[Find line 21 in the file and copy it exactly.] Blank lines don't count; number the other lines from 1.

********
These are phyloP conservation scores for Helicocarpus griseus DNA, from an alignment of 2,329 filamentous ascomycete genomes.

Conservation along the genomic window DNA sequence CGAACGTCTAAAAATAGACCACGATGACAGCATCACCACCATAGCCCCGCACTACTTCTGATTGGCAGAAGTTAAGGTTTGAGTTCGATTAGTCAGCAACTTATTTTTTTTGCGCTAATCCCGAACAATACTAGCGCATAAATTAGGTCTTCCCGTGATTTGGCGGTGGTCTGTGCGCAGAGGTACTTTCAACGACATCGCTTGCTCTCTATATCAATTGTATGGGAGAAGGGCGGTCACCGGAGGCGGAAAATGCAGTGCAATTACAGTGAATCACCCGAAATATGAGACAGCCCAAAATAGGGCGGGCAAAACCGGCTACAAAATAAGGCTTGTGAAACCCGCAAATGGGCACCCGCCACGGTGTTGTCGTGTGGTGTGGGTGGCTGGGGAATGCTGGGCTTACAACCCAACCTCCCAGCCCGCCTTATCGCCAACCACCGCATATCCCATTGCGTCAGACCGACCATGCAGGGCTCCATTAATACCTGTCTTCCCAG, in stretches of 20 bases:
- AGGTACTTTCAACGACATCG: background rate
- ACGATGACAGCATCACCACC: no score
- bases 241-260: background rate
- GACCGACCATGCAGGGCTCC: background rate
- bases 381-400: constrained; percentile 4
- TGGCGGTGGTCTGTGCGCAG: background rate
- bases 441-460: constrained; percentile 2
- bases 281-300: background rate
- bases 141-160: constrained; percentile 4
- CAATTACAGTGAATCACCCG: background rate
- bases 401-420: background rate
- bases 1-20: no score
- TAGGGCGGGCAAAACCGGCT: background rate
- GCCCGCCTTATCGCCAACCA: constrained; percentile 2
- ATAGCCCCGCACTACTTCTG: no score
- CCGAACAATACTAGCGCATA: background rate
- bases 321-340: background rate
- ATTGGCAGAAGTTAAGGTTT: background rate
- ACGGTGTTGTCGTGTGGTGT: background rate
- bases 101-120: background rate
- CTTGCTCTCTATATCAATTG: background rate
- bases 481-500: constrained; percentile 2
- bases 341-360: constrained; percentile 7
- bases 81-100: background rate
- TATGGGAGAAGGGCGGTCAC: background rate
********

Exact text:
- ACGGTGTTGTCGTGTGGTGT: background rate